Now that you’re reading, let’s be real, sometimes employee behavior is just way out of line. Some might call it bad. We all have our moments, but there are always those employees who will keep pushing, leaving, misbehaving, arriving late, and wreaking havoc with other undesired behaviors.
Many years ago, I worked at a manufacturing company as a Manager of Shipping. For those of you who know me, you might be asking why? Long story for another time.
I had many employees who were responsible for packing international shipments of product. These were high end products, in very large quantities that required them to crate. These orders were often a problem since items were sometimes pilfered at their ports of arrival so these employees needed to be highly accurate and knowledgeable.
Jacob, not his real name, loved to draw cartoons.
My life is filled with anecdotes, and if you haven’t noticed I tend to make my point with stories. It’s natural to me, even during a conversation, to slip in a short (and hopefully not boorish) story to illustrate a point.
I’ve been thinking about teaching.Not necessarily the ‘going back to school’ kind but the teaching that we encounter throughout our lives. Whether learning from a paid teacher, friend, partner, business associate, corporate trainer or just every day experience, I’ve found that the method of teaching is far more important that the topic itself.
In keeping with that, here are some of the things anyone teaching should NOT do (and all of these have happened to me):
Point 1: Don’t pull people’s legs out from under them.
- When learning to swim as a child, I reached the minnow level. That meant that I could swim two laps, tread water for 60 seconds and generally keep myself from drowning in the deep end. The next level was ‘shark.’
When I think back on my 25+ years of professional experience, in a variety of industries, certain things are always the same. Whether at a telecommunications company, manufacturer, help center or technology company:
Companies sometimes struggle with gamification since it’s often a ‘new and shiny toy’ in the marketing toolbox. Once even hinted at being available, everyone wants it….the race car game, the puzzle, the ‘get a badge for visiting three consecutive booths at a convention.’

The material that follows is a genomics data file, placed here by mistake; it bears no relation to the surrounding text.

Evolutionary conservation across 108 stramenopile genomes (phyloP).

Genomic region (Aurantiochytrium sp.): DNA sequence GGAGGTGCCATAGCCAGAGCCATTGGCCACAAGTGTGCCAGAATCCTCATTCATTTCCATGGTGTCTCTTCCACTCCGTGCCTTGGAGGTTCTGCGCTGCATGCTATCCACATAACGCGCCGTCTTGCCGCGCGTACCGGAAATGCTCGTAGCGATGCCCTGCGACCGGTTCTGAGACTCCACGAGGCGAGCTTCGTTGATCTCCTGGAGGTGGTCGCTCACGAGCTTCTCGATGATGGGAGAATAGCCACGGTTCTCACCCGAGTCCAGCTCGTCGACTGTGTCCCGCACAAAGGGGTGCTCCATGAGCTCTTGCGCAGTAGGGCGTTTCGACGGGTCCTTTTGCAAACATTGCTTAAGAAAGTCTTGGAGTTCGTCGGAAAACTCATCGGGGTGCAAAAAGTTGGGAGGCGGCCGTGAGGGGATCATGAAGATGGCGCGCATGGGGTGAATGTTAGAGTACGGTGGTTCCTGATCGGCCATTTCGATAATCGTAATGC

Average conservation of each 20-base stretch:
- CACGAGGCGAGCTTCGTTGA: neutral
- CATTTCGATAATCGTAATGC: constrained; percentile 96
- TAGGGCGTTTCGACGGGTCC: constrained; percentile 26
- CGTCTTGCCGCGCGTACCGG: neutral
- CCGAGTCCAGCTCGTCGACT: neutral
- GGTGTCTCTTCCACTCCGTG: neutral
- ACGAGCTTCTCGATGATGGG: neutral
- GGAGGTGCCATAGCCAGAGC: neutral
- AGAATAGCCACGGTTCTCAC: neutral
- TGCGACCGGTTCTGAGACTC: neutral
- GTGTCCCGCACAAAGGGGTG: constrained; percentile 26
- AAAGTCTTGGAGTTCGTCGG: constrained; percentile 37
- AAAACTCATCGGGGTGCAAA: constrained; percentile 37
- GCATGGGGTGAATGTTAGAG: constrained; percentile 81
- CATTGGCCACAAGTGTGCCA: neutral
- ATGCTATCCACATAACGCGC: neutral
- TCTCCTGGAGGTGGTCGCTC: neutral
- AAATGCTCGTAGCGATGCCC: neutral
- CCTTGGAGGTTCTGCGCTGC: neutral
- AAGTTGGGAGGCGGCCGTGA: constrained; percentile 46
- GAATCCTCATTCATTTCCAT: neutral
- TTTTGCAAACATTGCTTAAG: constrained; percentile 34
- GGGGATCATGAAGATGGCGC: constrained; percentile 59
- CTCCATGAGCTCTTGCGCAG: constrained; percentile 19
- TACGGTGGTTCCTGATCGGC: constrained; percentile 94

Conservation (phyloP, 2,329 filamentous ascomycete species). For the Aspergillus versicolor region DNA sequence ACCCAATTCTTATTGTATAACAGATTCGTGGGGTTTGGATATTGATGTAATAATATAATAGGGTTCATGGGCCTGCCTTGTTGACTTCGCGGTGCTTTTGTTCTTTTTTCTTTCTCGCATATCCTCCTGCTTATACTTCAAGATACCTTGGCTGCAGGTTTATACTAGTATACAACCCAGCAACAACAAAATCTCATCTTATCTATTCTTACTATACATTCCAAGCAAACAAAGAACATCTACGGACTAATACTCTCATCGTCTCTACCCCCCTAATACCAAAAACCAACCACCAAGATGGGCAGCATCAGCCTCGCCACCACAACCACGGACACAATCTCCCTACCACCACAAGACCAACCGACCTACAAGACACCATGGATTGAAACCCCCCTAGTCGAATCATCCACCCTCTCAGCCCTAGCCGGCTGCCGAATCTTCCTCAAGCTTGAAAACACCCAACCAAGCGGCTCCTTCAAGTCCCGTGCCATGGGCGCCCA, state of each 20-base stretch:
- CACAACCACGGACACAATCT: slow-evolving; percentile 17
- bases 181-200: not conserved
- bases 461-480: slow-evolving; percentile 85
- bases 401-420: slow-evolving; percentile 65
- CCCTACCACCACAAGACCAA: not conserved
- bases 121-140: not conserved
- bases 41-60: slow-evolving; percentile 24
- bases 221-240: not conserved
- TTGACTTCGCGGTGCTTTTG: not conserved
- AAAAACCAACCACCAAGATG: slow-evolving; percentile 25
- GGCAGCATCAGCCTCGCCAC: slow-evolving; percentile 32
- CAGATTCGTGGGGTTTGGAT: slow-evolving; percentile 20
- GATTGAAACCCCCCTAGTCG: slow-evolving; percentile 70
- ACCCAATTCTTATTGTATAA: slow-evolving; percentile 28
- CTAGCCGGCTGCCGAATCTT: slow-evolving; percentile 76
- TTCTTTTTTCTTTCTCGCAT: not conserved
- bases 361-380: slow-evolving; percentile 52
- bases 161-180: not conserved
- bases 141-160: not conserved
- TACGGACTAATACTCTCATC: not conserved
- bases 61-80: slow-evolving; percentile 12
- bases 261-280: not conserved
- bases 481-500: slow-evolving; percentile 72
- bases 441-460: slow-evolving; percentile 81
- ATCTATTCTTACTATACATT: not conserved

The last is my favorite. Not.
What is accomplished by visiting three booths at a convention consecutively? Do we have any idea if the visitors stayed, engaged, spent enough time to get whatever message we’re sending? Or did they have an almost pathological need to achieve that elusive badge?
Gamification, like every initiative or project, has some basic business components that are often overlooked in the rush to provide an awesome experience. Let’s face it, companies love to provide awesome experiences but we must learn to PLAN for business value.
Those who know me professionally understand that I know just enough about gamification to be dangerous. Well, not dangerous but certainly outspoken. I’m not a fan of ‘gamification’ as it exists today in corporate environments as it appears to emphasize form over function.
Games can be slick, fun, entertaining but when is the last time your company gave you funding for those reasons? Companies and employees want and need business value. Potential customers may want to have a great time or a cool gaming experience, but it can’t end there. Repetitive playing to up the ante and build scores accelerating to a leaderboard does not good business make. It may surprise you but……… Continue reading